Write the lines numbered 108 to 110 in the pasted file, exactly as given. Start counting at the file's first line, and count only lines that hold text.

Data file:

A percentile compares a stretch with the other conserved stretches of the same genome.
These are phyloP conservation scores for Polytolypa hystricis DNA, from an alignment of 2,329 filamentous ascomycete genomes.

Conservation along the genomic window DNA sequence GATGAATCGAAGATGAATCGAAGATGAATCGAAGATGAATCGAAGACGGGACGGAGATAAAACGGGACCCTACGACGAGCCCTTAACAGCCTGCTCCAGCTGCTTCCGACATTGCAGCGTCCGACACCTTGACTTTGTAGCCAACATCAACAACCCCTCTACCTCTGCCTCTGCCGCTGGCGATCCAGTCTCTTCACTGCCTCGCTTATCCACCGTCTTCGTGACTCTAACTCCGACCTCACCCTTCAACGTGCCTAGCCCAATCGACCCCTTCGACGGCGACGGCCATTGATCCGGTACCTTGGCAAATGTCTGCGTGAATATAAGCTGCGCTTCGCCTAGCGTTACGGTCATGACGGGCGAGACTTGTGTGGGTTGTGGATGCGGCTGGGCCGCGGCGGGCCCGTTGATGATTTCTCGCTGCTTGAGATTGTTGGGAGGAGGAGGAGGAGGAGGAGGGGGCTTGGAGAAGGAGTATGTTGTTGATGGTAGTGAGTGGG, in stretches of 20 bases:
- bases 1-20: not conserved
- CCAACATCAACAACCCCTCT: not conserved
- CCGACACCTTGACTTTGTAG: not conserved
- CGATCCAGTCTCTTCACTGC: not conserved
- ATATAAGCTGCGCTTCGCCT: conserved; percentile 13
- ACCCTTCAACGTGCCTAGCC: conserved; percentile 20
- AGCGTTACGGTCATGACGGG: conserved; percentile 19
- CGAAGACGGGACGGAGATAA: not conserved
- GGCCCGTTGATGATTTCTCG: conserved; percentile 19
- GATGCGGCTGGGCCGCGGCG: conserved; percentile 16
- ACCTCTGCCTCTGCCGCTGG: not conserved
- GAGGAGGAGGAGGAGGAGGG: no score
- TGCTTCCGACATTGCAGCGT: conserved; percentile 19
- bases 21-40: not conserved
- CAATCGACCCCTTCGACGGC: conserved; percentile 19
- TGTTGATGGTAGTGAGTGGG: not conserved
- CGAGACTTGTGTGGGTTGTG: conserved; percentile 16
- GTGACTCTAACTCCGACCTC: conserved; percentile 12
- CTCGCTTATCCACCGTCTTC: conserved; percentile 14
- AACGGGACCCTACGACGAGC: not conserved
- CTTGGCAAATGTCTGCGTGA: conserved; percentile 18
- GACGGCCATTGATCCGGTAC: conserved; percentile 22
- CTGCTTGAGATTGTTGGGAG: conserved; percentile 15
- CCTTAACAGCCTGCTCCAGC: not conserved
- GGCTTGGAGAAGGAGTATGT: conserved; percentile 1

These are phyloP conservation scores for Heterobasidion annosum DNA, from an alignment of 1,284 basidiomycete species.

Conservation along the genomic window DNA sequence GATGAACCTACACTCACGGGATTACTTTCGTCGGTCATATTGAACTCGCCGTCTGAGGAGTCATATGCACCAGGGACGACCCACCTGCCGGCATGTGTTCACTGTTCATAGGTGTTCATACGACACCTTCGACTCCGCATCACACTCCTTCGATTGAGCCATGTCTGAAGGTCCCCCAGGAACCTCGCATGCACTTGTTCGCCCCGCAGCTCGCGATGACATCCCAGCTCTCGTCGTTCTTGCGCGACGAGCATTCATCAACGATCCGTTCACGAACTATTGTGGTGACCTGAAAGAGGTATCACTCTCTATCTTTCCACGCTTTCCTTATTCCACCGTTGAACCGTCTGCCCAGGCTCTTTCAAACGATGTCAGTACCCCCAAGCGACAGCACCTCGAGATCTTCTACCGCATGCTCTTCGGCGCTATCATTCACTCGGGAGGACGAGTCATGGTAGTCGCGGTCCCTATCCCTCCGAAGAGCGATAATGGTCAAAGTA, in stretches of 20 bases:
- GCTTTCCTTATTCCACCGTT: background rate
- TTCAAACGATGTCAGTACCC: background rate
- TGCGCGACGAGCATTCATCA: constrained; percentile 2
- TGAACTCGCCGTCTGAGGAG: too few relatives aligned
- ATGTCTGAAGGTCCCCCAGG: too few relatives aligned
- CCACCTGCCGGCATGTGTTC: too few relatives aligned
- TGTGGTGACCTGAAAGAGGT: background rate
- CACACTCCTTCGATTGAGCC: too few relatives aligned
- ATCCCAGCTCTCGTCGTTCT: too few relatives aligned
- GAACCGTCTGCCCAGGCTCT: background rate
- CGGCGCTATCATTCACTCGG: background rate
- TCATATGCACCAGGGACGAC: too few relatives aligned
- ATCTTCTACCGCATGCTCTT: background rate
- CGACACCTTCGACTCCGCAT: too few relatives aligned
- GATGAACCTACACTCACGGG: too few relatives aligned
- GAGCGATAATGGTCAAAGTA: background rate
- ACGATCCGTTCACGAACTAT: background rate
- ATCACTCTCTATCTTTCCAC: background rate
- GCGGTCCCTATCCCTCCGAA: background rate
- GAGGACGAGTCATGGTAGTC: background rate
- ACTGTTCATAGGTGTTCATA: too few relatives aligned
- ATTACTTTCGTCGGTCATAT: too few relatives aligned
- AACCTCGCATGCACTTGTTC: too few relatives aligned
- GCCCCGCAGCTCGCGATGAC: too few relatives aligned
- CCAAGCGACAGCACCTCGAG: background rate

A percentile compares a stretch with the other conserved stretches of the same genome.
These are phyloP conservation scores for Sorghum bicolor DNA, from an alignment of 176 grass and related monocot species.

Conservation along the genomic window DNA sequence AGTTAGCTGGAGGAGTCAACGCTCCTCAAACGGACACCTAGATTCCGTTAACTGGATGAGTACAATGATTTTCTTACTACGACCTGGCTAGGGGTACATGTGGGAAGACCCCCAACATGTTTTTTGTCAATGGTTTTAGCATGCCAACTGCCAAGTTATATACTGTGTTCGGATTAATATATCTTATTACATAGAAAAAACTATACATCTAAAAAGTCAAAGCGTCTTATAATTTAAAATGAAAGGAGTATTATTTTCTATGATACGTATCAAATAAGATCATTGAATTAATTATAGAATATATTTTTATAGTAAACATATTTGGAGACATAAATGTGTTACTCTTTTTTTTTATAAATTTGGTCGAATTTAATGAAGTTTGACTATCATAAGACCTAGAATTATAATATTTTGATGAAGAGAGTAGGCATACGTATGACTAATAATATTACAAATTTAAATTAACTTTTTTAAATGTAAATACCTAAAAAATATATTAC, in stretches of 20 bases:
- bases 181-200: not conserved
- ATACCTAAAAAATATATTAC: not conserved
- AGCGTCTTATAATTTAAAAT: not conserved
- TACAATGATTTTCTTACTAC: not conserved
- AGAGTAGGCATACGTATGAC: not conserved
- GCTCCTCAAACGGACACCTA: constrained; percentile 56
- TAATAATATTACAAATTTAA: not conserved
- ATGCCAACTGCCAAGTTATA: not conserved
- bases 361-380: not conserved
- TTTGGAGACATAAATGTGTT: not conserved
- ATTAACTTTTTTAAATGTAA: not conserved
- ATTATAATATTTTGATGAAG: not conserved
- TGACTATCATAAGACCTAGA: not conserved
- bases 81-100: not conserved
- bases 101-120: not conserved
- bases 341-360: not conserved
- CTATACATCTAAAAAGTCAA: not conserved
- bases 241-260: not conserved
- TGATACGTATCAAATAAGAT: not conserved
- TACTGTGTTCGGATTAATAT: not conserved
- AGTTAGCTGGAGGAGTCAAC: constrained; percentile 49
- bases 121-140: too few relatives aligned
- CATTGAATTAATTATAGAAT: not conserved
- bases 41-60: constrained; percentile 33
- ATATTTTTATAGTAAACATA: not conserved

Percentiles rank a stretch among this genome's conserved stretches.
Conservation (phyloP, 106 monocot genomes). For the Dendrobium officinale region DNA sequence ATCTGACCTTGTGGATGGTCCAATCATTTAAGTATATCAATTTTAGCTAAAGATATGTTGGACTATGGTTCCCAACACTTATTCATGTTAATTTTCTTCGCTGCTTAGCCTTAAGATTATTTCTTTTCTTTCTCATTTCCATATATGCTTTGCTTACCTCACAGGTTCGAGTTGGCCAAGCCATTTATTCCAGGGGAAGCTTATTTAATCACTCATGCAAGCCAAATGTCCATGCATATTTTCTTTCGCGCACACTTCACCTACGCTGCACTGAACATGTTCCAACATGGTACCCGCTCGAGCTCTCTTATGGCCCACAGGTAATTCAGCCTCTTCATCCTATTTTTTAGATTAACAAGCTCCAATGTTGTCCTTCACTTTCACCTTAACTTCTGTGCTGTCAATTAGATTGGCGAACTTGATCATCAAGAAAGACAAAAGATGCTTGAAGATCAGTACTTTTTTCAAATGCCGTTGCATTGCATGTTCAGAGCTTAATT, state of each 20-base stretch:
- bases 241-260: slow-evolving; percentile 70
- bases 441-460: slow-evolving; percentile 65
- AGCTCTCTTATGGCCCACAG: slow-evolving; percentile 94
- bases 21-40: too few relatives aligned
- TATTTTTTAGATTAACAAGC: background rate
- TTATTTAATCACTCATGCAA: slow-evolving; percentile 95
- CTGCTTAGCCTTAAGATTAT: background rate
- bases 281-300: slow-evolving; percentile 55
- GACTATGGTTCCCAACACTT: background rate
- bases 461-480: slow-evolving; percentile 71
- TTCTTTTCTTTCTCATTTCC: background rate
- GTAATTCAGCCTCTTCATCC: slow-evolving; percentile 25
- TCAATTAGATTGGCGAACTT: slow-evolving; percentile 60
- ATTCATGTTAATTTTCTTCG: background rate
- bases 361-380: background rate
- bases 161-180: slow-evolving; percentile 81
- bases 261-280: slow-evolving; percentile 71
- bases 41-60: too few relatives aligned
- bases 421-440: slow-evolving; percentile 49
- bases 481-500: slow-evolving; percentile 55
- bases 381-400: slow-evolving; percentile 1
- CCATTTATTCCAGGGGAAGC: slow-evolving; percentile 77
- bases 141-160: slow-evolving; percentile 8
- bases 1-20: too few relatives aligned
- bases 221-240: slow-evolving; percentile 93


- bases 141-160: slow-evolving; percentile 8
- bases 1-20: too few relatives aligned
- bases 221-240: slow-evolving; percentile 93